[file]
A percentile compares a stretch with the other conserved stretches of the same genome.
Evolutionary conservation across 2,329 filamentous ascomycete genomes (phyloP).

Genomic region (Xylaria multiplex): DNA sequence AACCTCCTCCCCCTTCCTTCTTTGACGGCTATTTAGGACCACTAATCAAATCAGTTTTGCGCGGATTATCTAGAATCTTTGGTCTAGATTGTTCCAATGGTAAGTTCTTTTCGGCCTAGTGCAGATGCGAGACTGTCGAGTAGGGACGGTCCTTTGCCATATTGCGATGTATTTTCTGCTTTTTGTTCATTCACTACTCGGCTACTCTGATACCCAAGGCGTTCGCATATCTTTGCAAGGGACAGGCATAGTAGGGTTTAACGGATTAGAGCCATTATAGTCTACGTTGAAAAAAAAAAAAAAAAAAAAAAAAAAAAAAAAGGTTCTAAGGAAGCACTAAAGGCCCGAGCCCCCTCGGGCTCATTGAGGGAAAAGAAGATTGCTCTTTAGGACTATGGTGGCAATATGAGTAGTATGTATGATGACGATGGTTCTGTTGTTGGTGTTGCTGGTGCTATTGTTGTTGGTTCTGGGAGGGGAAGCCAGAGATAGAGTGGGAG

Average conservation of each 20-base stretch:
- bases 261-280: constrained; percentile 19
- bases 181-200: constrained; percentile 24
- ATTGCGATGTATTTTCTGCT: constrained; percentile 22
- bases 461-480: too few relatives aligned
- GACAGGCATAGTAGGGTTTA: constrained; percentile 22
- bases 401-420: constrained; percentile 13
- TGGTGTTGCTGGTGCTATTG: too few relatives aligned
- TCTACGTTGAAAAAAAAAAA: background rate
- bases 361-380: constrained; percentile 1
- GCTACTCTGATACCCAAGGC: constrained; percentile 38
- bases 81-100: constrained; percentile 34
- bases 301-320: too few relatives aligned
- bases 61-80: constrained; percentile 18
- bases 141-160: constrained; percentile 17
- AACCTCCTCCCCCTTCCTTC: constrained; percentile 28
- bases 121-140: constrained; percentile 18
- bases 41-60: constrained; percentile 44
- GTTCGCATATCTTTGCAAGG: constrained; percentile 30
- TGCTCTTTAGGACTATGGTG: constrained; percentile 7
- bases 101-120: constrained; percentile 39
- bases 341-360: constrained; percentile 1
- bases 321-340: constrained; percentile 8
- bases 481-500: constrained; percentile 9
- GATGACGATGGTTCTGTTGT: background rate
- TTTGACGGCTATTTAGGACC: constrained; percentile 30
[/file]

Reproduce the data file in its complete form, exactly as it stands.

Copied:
A percentile compares a stretch with the other conserved stretches of the same genome.
Evolutionary conservation across 2,329 filamentous ascomycete genomes (phyloP).

Genomic region (Xylaria multiplex): DNA sequence AACCTCCTCCCCCTTCCTTCTTTGACGGCTATTTAGGACCACTAATCAAATCAGTTTTGCGCGGATTATCTAGAATCTTTGGTCTAGATTGTTCCAATGGTAAGTTCTTTTCGGCCTAGTGCAGATGCGAGACTGTCGAGTAGGGACGGTCCTTTGCCATATTGCGATGTATTTTCTGCTTTTTGTTCATTCACTACTCGGCTACTCTGATACCCAAGGCGTTCGCATATCTTTGCAAGGGACAGGCATAGTAGGGTTTAACGGATTAGAGCCATTATAGTCTACGTTGAAAAAAAAAAAAAAAAAAAAAAAAAAAAAAAAGGTTCTAAGGAAGCACTAAAGGCCCGAGCCCCCTCGGGCTCATTGAGGGAAAAGAAGATTGCTCTTTAGGACTATGGTGGCAATATGAGTAGTATGTATGATGACGATGGTTCTGTTGTTGGTGTTGCTGGTGCTATTGTTGTTGGTTCTGGGAGGGGAAGCCAGAGATAGAGTGGGAG

Average conservation of each 20-base stretch:
- bases 261-280: constrained; percentile 19
- bases 181-200: constrained; percentile 24
- ATTGCGATGTATTTTCTGCT: constrained; percentile 22
- bases 461-480: too few relatives aligned
- GACAGGCATAGTAGGGTTTA: constrained; percentile 22
- bases 401-420: constrained; percentile 13
- TGGTGTTGCTGGTGCTATTG: too few relatives aligned
- TCTACGTTGAAAAAAAAAAA: background rate
- bases 361-380: constrained; percentile 1
- GCTACTCTGATACCCAAGGC: constrained; percentile 38
- bases 81-100: constrained; percentile 34
- bases 301-320: too few relatives aligned
- bases 61-80: constrained; percentile 18
- bases 141-160: constrained; percentile 17
- AACCTCCTCCCCCTTCCTTC: constrained; percentile 28
- bases 121-140: constrained; percentile 18
- bases 41-60: constrained; percentile 44
- GTTCGCATATCTTTGCAAGG: constrained; percentile 30
- TGCTCTTTAGGACTATGGTG: constrained; percentile 7
- bases 101-120: constrained; percentile 39
- bases 341-360: constrained; percentile 1
- bases 321-340: constrained; percentile 8
- bases 481-500: constrained; percentile 9
- GATGACGATGGTTCTGTTGT: background rate
- TTTGACGGCTATTTAGGACC: constrained; percentile 30